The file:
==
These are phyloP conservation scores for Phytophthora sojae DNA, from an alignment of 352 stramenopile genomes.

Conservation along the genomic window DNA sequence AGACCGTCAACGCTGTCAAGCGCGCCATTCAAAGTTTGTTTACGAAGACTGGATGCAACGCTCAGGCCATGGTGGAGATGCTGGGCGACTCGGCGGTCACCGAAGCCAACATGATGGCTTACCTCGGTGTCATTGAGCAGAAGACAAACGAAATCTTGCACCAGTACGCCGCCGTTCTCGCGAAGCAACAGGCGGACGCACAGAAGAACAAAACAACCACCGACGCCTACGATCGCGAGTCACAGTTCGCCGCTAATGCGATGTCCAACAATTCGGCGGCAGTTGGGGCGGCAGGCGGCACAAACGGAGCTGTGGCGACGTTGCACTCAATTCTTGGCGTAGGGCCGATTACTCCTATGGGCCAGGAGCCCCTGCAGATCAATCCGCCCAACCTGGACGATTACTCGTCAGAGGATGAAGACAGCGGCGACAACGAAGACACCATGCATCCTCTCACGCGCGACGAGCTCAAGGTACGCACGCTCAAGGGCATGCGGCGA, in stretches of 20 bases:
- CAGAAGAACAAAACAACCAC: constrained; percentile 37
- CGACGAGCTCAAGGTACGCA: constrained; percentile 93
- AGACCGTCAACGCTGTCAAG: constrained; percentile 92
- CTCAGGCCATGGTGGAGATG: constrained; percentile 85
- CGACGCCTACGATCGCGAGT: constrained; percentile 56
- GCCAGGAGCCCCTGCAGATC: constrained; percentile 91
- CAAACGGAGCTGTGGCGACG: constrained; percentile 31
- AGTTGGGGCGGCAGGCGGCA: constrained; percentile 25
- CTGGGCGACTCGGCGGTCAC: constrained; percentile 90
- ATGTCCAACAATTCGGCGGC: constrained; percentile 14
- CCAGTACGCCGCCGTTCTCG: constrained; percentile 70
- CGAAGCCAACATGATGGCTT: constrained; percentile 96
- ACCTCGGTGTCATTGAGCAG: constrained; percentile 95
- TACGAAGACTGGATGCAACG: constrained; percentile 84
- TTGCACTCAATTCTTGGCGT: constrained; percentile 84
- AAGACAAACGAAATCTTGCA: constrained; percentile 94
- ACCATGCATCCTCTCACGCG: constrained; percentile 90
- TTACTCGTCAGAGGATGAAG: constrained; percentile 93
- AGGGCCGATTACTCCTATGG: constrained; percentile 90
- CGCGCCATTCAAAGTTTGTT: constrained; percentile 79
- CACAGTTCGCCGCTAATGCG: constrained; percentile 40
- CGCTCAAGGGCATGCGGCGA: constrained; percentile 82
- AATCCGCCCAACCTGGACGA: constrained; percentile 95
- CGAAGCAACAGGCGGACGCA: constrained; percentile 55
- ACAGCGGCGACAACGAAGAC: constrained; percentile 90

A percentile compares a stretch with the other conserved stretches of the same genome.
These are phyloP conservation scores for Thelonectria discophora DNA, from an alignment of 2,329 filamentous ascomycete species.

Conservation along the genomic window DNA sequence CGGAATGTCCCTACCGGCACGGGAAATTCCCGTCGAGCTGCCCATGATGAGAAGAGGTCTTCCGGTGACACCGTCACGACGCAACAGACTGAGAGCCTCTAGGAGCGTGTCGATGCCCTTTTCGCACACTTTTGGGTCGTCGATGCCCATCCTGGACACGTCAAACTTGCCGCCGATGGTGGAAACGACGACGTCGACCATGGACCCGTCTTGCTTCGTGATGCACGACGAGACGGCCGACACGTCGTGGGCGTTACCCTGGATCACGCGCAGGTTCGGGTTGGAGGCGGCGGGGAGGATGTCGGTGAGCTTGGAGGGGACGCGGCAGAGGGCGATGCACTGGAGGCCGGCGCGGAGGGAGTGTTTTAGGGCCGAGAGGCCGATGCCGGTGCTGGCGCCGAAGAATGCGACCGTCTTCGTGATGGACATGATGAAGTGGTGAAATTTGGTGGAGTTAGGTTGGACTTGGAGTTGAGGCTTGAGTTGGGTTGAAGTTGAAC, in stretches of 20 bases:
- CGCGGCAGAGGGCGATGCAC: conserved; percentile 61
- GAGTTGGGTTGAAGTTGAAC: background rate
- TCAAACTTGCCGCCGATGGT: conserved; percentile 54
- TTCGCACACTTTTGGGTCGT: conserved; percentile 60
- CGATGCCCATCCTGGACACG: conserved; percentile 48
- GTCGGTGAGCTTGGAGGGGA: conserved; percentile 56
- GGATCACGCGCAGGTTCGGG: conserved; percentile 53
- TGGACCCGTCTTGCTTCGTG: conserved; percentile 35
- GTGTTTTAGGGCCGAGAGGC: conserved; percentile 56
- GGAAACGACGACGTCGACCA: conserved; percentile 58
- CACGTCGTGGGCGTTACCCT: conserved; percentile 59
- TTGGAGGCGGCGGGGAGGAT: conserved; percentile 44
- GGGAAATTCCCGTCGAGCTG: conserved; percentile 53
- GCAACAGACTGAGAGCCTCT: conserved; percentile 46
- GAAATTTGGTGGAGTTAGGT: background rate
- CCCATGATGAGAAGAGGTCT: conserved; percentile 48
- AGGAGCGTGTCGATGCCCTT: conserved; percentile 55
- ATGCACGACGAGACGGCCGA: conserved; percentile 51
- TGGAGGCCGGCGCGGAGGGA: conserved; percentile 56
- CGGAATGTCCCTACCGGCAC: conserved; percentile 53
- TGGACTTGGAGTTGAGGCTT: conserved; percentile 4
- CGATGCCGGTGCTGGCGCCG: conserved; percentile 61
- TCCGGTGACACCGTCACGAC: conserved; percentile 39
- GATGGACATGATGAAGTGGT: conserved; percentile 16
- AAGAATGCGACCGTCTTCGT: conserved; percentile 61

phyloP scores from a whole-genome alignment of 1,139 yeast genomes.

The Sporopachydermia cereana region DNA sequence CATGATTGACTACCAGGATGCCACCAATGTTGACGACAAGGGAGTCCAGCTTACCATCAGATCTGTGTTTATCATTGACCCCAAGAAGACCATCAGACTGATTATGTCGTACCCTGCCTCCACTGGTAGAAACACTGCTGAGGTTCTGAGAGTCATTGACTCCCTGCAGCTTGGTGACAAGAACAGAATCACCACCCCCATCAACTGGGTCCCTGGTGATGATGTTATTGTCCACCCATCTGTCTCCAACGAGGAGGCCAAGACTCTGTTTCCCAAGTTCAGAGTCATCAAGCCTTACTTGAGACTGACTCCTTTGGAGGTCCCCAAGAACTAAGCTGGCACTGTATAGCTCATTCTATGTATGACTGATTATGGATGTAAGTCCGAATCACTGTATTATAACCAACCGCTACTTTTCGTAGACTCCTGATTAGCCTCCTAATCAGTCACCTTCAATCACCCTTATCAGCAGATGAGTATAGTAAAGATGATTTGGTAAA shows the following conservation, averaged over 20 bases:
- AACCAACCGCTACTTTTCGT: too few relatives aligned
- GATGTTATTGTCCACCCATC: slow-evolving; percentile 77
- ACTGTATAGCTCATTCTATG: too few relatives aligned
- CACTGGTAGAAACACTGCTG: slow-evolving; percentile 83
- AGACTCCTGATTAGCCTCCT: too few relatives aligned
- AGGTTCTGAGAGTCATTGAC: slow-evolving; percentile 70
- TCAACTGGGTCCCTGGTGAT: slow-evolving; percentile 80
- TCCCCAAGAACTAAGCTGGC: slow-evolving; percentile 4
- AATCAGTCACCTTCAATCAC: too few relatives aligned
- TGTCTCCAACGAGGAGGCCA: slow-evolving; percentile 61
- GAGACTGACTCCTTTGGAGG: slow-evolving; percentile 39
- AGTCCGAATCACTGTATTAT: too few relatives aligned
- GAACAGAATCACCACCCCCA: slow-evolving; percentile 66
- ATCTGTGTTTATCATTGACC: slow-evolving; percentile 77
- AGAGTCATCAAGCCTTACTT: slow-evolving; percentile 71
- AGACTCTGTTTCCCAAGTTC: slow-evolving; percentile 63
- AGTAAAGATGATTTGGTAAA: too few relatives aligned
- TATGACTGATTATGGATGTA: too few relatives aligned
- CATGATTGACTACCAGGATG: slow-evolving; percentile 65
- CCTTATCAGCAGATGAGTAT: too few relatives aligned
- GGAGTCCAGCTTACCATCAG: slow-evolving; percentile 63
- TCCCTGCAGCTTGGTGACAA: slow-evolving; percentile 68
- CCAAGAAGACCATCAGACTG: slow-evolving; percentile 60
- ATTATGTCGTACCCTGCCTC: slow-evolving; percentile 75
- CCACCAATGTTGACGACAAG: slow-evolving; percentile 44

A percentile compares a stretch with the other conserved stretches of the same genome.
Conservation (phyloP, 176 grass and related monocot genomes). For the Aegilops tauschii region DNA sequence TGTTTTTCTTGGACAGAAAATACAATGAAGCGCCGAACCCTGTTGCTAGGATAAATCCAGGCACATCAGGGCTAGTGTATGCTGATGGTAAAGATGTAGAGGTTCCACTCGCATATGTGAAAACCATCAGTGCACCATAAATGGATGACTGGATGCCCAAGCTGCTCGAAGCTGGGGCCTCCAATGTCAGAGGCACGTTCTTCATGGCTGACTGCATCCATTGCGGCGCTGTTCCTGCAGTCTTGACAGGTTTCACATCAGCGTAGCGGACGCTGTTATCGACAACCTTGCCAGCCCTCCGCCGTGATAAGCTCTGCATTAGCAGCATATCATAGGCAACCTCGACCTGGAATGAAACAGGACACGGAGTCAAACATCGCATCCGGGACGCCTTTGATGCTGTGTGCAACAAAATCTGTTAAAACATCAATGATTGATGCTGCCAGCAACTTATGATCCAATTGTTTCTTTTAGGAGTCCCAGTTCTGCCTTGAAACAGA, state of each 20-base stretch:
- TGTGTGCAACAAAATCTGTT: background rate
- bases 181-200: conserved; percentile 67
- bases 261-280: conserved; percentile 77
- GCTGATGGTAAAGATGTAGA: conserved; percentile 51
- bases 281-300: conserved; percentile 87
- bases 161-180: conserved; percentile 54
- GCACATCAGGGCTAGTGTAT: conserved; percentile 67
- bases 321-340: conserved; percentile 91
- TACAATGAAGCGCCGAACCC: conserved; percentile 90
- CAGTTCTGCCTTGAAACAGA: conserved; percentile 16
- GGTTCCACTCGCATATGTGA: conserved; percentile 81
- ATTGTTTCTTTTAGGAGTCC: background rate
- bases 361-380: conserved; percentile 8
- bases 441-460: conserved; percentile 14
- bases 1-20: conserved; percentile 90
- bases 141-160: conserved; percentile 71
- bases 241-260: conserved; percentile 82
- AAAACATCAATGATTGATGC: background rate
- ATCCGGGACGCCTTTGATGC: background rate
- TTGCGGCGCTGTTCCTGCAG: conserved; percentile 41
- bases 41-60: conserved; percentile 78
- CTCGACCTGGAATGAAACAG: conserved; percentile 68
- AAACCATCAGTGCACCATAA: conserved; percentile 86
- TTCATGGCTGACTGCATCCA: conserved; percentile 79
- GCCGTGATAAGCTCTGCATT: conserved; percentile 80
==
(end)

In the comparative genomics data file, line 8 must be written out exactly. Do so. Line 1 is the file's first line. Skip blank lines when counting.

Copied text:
- GCCAGGAGCCCCTGCAGATC: constrained; percentile 91